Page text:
Kathryn Davron: March 2, 1950—May 1, 2014
Chris Marsden and Julie Hyland
7 May 2014
It is with great sadness that the Socialist Equality Party (SEP) in Britain informs readers of the World Socialist Web Site of the death of Comrade Kathryn Davron.
Kath was a Trotskyist all her adult life. Her death follows a four-year struggle against cancer, throughout which she displayed her usual attributes of courage and determination.
Born Kathryn Reilly in Salford, Greater Manchester, she came from an Irish working class background. Her mother, Nora, died when Kath was just nine years old, leaving her father George to raise five children alone.
From her teens, Kath was attracted to socialism, especially through her familiarity with the classic work by Friedrich Engels, The Condition of the Working Class in England, which dealt extensively with the area in which she grew up.
When she tried to explain her own political evolution, Kath once said that she felt that socialism was in the DNA of her childhood home. There is a lot of truth in this observation. She was delighted to find out, just before she died, that a location near the old Salford docks, near her birthplace, had hosted speaking engagements by, among others, August Bebel, Karl Liebknecht and James Connolly.
Aged just 14, Kath began reading the Soviet Weekly and the Daily Worker. This was, in part, a product of her admiration for the cultural achievements associated with the Russian Revolution. She loved ballet and could cite the names of many dancers. The same held true for opera. But even in these early years, she could not reconcile herself to the contrast between these admirable elements of Soviet society and her hostility to the repression practised by the Stalinist bureaucracy.
Aged 21, while pregnant with her eldest son, she came across a lone member of the Socialist Labour League (forerunner of the Workers Revolutionary Party and the British section of the International Committee of the Fourth International) campaigning on Salford High Street.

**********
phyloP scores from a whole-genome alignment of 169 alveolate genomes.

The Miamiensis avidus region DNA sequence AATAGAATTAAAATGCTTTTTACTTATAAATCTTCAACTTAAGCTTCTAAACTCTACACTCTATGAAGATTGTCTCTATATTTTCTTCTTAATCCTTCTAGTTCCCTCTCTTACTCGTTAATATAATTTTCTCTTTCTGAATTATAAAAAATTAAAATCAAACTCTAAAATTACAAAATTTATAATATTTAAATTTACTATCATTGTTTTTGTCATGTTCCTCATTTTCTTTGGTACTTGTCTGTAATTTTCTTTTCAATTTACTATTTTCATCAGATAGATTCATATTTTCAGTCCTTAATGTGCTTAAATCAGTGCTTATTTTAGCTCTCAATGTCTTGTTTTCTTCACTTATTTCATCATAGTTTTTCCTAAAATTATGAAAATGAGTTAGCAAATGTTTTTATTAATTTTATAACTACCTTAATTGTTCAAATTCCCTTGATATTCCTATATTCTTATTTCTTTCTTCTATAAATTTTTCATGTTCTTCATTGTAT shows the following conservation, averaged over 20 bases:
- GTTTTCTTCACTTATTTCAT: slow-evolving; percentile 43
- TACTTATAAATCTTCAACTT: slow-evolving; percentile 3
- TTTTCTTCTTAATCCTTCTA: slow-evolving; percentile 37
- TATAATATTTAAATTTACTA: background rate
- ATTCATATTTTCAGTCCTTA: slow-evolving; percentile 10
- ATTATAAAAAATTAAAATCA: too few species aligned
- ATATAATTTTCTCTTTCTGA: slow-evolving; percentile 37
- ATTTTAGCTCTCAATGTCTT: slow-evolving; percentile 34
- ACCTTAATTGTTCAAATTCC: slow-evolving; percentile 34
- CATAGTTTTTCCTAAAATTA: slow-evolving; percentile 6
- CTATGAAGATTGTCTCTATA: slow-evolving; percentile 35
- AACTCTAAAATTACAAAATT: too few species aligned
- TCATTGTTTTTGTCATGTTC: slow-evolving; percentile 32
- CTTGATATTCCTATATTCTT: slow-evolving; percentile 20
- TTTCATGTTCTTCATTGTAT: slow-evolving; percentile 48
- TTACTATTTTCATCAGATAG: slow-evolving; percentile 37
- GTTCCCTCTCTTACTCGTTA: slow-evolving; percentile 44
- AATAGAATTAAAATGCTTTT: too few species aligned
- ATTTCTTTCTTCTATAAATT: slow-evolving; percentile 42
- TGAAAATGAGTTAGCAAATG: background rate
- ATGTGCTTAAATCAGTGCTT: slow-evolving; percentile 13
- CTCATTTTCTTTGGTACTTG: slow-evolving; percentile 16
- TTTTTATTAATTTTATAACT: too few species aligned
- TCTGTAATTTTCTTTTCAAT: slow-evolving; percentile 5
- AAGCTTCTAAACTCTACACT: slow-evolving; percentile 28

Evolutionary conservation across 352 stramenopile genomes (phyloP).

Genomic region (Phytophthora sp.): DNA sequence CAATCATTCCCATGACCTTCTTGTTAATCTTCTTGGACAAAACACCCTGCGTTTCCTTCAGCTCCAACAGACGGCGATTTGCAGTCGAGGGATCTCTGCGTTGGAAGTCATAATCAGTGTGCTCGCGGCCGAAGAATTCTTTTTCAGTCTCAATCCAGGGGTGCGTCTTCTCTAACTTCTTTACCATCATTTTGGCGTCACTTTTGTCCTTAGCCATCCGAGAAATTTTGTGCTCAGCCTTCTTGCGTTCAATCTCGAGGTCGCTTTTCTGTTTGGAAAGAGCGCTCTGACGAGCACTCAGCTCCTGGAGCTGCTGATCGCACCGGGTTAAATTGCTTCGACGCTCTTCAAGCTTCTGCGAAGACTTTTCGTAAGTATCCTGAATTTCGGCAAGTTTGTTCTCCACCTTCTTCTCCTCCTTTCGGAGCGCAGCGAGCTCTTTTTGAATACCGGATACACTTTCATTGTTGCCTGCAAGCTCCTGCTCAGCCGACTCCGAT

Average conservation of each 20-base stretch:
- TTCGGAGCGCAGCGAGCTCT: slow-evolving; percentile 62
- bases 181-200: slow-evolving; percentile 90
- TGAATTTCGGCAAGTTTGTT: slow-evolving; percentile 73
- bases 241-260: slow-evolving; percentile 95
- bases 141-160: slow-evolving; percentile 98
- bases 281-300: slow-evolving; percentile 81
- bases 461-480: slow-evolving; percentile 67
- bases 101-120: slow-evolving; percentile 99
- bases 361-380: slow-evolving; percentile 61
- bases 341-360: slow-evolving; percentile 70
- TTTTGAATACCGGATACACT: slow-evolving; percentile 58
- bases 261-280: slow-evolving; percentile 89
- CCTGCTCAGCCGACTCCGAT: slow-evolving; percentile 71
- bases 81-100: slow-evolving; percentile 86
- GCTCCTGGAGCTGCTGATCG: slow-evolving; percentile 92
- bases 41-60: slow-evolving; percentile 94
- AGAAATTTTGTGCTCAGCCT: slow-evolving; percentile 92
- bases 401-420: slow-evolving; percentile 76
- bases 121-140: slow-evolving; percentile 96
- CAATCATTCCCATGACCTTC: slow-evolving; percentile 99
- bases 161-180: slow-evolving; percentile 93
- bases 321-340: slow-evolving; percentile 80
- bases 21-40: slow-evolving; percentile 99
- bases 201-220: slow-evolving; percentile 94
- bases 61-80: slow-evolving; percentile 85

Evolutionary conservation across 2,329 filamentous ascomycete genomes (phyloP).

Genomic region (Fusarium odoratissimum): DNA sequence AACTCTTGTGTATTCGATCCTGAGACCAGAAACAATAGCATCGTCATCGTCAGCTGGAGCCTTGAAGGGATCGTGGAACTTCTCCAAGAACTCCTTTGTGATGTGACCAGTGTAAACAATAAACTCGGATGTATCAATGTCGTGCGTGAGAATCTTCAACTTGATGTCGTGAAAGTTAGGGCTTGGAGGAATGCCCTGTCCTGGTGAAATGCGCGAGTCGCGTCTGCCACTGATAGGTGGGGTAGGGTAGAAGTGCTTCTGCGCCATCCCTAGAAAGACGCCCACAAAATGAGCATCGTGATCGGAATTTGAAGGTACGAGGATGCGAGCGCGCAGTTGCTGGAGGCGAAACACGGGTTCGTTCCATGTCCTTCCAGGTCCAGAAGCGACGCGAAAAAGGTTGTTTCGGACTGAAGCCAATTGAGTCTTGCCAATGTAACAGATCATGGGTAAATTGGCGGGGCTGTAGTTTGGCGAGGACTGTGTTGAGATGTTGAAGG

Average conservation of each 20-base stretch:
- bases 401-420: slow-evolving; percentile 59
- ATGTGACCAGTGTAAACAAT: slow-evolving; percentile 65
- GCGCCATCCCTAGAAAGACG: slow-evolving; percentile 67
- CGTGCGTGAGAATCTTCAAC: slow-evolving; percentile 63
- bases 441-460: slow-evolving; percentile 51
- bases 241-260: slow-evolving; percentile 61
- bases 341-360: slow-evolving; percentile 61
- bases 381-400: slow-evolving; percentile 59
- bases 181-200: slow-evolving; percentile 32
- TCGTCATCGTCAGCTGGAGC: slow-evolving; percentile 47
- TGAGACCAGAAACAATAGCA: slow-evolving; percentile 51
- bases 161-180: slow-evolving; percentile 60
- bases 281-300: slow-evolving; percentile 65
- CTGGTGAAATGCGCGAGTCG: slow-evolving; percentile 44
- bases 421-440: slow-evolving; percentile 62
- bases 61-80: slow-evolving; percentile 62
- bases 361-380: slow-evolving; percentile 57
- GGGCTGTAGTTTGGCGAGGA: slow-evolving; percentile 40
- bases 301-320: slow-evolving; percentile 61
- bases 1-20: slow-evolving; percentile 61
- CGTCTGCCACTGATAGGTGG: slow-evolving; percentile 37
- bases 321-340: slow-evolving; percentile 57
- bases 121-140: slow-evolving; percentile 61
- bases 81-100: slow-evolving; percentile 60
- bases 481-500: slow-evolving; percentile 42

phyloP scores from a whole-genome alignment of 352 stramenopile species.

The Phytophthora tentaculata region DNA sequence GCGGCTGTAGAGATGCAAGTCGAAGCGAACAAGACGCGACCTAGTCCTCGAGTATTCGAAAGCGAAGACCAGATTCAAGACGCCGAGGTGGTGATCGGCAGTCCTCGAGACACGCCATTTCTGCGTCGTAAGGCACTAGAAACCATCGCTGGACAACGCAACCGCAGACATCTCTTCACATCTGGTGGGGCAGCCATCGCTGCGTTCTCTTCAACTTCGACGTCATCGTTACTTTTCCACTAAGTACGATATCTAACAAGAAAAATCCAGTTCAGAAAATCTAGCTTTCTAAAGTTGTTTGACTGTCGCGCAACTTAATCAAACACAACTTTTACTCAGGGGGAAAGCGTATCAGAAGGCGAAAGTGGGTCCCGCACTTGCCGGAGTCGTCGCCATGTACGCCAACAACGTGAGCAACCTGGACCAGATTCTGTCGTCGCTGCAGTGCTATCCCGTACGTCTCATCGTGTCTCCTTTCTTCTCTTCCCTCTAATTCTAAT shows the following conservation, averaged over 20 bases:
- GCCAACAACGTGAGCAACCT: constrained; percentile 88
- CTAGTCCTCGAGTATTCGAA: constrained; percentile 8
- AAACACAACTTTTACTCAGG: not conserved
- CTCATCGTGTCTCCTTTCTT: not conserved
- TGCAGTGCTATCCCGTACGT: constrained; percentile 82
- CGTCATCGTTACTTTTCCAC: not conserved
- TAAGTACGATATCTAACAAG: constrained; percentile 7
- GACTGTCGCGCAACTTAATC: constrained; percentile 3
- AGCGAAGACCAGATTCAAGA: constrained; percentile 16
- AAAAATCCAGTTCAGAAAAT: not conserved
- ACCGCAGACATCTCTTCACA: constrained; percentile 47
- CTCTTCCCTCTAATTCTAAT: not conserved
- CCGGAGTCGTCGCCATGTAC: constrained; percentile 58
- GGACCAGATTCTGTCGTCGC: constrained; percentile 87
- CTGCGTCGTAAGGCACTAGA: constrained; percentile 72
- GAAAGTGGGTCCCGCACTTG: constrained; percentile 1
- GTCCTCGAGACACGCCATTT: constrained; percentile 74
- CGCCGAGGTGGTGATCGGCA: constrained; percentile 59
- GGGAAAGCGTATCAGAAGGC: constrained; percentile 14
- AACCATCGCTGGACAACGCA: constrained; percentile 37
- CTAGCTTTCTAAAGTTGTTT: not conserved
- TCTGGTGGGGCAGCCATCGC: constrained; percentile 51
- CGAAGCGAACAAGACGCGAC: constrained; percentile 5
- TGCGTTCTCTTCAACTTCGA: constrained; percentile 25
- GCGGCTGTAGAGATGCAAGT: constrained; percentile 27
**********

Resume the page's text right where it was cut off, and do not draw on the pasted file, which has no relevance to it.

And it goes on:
This was Kath's introduction to Trotskyism. Impressed by his dedication and patience, she recalled how she listened attentively to his explanation of Trotsky's opposition to Stalinism and its betrayal of the October revolution and the significance of the founding of the Fourth International.
Kath explained while in hospital, “This meant everything to me. It meant that not everything was corrupt. There were those who had fought unceasingly for socialism in the working class, who offered a spotless banner.”
She rooted her decision to support the International Committee of the Fourth International in its fight against the leadership of the Workers Revolutionary Party in 1985-1986 in these early experiences. Visited at the time by a supporter of the Cliff Slaughter/Michael Banda faction—the main theoreticians of the WRP's betrayal of Trotskyism—she responded angrily to their spurious claim of the “equal degeneration” of the ICFI.
From that moment on, Kath became a supporter of the WRP Internationalists, the tendency founded by Dave Hyland to defend the ICFI and, following Banda/Slaughter's split from the ICFI, a founding member of the International Communist Party (ICP), the forerunner of the SEP.
She spoke with affection and respect for the international comrades she had met during this struggle, especially David North, Larry Roberts, Keerthi Balasuriya, Uli Rippert and Peter Schwarz. She explained that she could not put into words the gratitude she felt towards North for having led the struggle against the WRP. “What do you say to a surgeon who saves your life?” she asked.
For an extended period, Kath served on the Central Committee of the ICP, before moving to Germany and assuming membership of the Partei fur Soziale Gleichheit (PSG) with her husband, Frances.
Kath was pugnacious, blunt in her opinions and fiercely loyal to her class and her party. Nothing epitomises this better than her actions during the last weeks of her life. We visited Kath on several occasions. During one discussion, Kath said she hoped she had not made too many mistakes. When told that she had, in fact, made all the right calls at every crucial political juncture, she smiled and said, “That's right. That's what I did.”
The personal satisfaction she derived from the political decisions she made during her life was surpassed only by the immense pride she had in her three children—Martyn, Michael and Myriam—whom she loved dearly.
After being told there was nothing further that could be done medically to prolong her life, Kath was still determined to listen in at her hospice to the online May Day rally held May 4 by the ICFI. As it was, she died on May 1, International Workers' Day.
As well as her husband and children, Kath leaves behind her sister Dot and three grandchildren, Reuben, Annalise and Tallulah.
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